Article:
Actor Focus: Nelly Yoa

“I grew up in Sudan, a war-torn country with no hope or future. The struggle, poverty and uncertainty has motivated me to spread my wings.”

Interview by Joanne Kmaid

With a new AFL career, how do you find time for acting?
It’s really difficult at times due to training sessions and other media commitments, but when I do get a chance, I jump at every acting/extra opportunity. My agency, Real People Victoria, is great. I love meeting people from different walks of life and I find acting highly interesting.

From soccer to AFL to acting, what motivates you to spread your wings?
When an opportunity presents itself, I’m always jumping at it to explore it. After travelling the world playing professional soccer for over six years, my passion for soccer took a different turn. I thought I just needed a break from it, a gap year perhaps. Two weeks into my gap year from soccer, I received a phone call from the AFL in January, 2017, asking if I would like to play footy. Wow! Without even thinking about it, I said yes to the proposal. Two months later, I was playing for Collingwood, the biggest AFL Club in Australia. Never did I dream of playing in the AFL until this year.
Acting is something I am passionate about. I hope to pursue it further when I retire from professional sport unless Hollywood approaches me for a blockbuster role! [Laughs]. I grew up in Sudan, a war-torn country with no hope or future. No notion of what tomorrow would bring. The struggle, poverty and uncertainty has motivated me to spread my wings. I work hard to be successful in whatever field I pursue by making a difference in other people’s lives.

You are achieving what others dream of. Share some personal advice…
Always be patient and always be willing to take a risk in life. Be opportunistic, be open to change, stay positive, be ambitious and be driven by success. Always dream big. Whatever you do, don’t give up, keep going. Just remember, your hardest times will often lead to the greatest moments in your life!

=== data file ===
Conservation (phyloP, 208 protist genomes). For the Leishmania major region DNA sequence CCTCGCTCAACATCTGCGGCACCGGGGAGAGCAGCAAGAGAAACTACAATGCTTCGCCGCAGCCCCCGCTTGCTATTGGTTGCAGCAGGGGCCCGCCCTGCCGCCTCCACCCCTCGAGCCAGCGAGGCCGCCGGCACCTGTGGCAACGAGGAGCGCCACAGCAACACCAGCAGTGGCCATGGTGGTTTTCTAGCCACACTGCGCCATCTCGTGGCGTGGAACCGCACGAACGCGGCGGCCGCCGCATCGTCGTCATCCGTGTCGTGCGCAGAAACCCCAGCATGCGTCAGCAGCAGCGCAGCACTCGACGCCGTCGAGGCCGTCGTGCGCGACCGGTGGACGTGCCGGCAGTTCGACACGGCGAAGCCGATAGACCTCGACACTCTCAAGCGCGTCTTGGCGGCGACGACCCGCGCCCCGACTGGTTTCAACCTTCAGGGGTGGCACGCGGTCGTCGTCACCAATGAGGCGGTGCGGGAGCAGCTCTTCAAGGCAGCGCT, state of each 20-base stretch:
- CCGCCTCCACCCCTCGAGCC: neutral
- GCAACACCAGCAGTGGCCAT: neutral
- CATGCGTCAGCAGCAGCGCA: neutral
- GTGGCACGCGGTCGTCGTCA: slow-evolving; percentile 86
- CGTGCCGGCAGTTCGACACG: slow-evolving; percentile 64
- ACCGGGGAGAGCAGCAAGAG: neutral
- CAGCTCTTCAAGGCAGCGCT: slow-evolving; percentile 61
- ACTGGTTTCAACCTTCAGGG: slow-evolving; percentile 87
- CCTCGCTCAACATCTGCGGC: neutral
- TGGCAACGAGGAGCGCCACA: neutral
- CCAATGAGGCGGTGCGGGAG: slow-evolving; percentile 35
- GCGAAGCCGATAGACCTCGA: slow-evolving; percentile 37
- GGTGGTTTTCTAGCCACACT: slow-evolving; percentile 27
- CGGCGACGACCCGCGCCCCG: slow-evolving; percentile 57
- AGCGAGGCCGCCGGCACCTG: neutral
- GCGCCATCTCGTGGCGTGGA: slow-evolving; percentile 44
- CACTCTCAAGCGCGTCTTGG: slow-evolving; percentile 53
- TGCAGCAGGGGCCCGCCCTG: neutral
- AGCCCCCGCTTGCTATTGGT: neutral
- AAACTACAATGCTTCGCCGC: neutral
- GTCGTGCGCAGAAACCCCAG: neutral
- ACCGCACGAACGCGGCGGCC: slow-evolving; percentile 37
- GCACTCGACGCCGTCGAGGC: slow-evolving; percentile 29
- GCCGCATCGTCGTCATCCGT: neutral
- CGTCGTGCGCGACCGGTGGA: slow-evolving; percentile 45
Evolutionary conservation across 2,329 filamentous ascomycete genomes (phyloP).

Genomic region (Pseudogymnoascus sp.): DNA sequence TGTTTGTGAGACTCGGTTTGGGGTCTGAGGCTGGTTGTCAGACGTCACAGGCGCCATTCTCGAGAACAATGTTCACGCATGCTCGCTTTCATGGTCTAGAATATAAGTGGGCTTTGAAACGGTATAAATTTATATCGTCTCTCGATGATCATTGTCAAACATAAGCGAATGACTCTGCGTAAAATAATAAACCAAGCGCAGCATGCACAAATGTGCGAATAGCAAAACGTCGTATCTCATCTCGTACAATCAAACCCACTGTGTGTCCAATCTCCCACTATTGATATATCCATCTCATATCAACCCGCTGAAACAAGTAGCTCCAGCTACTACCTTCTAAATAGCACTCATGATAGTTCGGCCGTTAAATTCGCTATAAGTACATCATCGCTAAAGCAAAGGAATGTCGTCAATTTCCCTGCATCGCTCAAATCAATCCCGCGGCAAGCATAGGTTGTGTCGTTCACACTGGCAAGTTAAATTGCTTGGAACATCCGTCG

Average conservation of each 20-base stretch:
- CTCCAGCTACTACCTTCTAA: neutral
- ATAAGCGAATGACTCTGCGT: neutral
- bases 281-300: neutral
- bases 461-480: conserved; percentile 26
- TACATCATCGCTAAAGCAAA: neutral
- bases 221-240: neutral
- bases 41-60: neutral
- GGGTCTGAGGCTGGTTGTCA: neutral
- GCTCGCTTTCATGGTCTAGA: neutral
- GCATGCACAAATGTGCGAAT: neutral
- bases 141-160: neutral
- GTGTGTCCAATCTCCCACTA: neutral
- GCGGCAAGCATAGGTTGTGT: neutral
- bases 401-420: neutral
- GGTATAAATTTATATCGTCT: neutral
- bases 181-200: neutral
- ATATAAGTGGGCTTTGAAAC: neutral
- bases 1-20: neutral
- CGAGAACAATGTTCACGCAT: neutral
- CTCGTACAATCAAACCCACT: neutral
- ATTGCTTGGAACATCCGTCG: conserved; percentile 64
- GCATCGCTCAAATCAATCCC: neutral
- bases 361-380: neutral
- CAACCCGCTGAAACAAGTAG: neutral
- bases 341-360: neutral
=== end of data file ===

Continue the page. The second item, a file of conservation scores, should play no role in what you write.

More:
No dream comes easy. What are your struggles?
I’ve had my share of struggles throughout my football career and personal life. My struggle through football is well documented in the media, especially in Australia. I was viciously attacked by a group of 15 men with a machete in April, 2011, after coming to a stranger’s aid.
I was at the peak of my football career, days away from signing a lucrative deal with Melbourne Victory FC, when I was pierced in the knee only five months after I had recovered from an ACL knee injury. I came close to death with a one percent survival rate. I was told by the specialist that I would never walk again let alone play sports. God has the final word, I say.

Have you always been athletic and a go-getter?
Yes, I have always envisioned an athletic career. I am always starving to succeed. From a very young age, I can vividly recall my specific focus on achieving that goal. I have remained ambitious, highly driven and positive throughout the long journey. In recent years, I was blessed to be mentored by great athletes, including my close friends, Usain Bolt, John Terry, Wayne Rooney and Rafael Nadal, just to name a few.

I worked with you on the set of Sunshine, a new SBS crime/thriller drama. How would you rate the work?
Personally, it was a great initiative and an honor to be a part of the Sunshine cast and crew. I enjoyed my role; I was cast as a basketball coach of the opposition team in the final basketball game. The work was great and the cast were fun to work with.

I loved seeing the laughter and cultural bond between the Sudanese cast. Is that common within your community?
Yes, definitely! This is very common across the Sudanese community. We are in front line when it comes to laughter and a great sense of humour. Our cultural bond is incredible and solid. A great bunch of people.

How glamorous is acting?
Honestly, it is only glamorous when the product is complete and when you’re walking the red carpet. Otherwise, the process is absolutely tiring and exhausting. Long hours, especially if it’s a large production. Sometimes, a ten-minute movie scene or a TV commercial could take up to four to eight hours to shoot, even longer if the director isn’t satisfied with the take. Lots of hard work goes into acting and behind the scenes.

Are there any similarities between soccer, football and acting?
All three share a similarity. All three require patience, long hours, hard work, dedication, motivation and positivity.

Which charity is close to your heart and why?
St. John Ambulance Australia. Without them, I wouldn’t be here. They saved my life on the night of the attack as I laid there in a pool of blood. Their swift response was heroic. I will forever hold them close to my heart.

This interview was submitted by Cinema Australia contributor Joanne Kmaid. If you have an article or interview you would like to submit for our consideration please contact us today.

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